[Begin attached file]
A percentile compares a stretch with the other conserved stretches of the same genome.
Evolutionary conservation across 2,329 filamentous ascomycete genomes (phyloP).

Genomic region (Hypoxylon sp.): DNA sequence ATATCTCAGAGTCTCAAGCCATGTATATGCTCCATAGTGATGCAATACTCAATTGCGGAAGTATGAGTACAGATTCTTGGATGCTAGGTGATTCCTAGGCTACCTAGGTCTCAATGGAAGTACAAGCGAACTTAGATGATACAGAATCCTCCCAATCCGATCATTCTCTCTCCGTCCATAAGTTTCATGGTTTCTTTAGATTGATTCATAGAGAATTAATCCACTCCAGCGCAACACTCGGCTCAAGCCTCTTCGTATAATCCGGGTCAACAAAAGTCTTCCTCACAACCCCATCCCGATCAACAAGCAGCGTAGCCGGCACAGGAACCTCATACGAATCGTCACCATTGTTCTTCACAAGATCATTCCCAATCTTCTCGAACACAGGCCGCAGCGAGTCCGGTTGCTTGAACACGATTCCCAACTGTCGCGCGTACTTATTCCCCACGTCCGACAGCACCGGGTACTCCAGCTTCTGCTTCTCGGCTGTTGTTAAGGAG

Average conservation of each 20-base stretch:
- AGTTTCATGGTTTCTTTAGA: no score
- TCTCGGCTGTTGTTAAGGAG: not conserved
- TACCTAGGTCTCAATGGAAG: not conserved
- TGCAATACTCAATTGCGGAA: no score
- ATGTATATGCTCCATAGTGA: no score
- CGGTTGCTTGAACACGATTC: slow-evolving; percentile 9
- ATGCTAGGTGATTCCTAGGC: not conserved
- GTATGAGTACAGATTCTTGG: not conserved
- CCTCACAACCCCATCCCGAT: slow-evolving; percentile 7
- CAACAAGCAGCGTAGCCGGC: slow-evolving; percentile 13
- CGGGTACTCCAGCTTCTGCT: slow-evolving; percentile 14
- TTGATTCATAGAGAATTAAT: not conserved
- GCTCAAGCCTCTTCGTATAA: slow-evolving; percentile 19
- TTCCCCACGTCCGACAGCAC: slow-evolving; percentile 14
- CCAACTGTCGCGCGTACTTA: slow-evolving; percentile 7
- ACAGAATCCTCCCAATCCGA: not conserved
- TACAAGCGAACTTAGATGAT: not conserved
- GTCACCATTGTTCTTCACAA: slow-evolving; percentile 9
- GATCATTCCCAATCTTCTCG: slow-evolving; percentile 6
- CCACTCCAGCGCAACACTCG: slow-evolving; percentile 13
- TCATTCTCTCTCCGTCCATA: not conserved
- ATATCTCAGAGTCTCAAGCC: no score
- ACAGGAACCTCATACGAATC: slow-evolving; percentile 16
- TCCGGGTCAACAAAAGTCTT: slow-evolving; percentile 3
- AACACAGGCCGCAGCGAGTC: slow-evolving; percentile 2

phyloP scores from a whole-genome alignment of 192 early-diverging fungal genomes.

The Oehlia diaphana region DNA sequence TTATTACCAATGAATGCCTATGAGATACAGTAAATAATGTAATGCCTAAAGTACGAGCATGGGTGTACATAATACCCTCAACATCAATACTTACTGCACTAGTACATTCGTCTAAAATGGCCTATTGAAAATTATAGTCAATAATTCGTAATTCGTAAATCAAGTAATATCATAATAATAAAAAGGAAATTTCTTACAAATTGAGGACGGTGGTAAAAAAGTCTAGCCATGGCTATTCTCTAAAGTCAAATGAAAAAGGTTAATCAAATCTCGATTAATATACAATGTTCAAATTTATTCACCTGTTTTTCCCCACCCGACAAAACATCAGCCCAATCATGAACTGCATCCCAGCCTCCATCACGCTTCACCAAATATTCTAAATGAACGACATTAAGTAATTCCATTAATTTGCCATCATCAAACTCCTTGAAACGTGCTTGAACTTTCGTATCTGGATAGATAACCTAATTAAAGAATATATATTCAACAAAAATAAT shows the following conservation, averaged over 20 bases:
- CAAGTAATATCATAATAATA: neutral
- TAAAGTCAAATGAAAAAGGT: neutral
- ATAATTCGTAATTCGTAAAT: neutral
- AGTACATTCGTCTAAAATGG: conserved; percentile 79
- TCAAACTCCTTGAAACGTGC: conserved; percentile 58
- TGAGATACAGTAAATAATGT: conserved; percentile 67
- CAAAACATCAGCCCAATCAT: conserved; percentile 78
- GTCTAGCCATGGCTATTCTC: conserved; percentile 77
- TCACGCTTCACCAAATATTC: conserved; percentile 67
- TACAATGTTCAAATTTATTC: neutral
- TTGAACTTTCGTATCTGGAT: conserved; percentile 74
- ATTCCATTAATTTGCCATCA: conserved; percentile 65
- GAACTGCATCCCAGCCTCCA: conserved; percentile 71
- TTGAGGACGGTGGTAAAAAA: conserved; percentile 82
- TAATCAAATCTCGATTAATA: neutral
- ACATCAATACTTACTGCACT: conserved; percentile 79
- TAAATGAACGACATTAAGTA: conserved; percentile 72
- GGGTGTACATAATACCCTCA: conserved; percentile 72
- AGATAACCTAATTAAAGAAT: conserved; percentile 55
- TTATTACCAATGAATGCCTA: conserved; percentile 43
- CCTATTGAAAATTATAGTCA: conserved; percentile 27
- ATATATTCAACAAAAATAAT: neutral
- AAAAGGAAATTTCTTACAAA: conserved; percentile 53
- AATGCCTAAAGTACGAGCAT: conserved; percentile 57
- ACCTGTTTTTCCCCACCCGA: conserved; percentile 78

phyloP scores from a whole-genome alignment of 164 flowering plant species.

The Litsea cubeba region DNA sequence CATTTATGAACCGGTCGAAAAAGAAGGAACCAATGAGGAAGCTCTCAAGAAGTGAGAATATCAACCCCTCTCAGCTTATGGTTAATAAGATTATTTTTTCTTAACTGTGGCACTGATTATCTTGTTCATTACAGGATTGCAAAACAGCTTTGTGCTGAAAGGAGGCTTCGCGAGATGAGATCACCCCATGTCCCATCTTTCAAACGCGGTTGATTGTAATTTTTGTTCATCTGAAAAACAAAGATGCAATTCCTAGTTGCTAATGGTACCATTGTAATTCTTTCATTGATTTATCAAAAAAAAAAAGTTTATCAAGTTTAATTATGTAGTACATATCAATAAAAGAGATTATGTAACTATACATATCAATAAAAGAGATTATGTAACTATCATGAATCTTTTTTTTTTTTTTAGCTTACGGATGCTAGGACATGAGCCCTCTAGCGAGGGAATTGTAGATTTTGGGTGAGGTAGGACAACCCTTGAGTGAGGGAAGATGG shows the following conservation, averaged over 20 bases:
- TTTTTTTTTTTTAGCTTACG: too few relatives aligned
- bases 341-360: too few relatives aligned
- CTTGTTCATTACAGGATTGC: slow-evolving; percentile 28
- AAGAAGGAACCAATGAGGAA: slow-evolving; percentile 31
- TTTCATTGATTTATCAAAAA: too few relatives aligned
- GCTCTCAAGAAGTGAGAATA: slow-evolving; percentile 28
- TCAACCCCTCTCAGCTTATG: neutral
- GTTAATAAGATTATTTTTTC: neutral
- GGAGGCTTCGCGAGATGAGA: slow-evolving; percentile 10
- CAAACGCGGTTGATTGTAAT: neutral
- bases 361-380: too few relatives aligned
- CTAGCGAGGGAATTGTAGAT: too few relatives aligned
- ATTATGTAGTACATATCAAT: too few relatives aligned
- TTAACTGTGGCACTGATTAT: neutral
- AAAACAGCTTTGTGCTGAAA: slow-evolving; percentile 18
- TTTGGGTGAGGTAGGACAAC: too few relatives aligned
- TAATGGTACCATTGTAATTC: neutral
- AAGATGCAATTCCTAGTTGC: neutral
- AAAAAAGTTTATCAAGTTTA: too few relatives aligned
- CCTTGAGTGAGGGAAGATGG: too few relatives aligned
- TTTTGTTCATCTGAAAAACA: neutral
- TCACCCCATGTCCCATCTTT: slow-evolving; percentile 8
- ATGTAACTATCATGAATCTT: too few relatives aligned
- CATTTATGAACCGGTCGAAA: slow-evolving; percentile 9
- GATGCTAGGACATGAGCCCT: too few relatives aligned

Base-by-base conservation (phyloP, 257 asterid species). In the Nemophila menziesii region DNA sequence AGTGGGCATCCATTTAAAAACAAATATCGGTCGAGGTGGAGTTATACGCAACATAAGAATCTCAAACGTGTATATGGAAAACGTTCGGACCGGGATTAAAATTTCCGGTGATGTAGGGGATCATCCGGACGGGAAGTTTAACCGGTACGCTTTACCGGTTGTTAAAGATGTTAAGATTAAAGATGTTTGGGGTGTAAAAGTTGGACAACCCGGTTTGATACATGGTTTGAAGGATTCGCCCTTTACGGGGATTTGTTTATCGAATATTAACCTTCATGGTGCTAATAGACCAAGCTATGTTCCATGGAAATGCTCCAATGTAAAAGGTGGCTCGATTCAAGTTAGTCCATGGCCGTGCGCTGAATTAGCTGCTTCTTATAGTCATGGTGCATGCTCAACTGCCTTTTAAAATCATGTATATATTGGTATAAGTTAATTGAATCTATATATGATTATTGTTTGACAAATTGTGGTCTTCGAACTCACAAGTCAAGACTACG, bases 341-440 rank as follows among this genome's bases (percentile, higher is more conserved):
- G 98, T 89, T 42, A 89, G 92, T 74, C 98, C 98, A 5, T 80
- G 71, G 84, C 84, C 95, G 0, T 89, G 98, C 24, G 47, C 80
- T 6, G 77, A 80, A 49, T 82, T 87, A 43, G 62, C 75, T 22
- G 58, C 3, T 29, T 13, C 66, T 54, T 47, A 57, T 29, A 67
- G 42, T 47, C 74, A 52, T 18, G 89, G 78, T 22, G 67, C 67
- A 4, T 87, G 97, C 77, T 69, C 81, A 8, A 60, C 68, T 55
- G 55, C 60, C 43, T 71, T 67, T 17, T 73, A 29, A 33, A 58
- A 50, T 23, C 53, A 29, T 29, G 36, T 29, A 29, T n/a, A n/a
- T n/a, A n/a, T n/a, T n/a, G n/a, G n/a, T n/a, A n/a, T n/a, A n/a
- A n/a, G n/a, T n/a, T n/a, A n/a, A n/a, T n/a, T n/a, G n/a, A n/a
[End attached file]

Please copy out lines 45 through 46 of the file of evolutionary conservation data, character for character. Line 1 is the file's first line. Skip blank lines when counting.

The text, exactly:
- TTGAGGACGGTGGTAAAAAA: conserved; percentile 82
- TAATCAAATCTCGATTAATA: neutral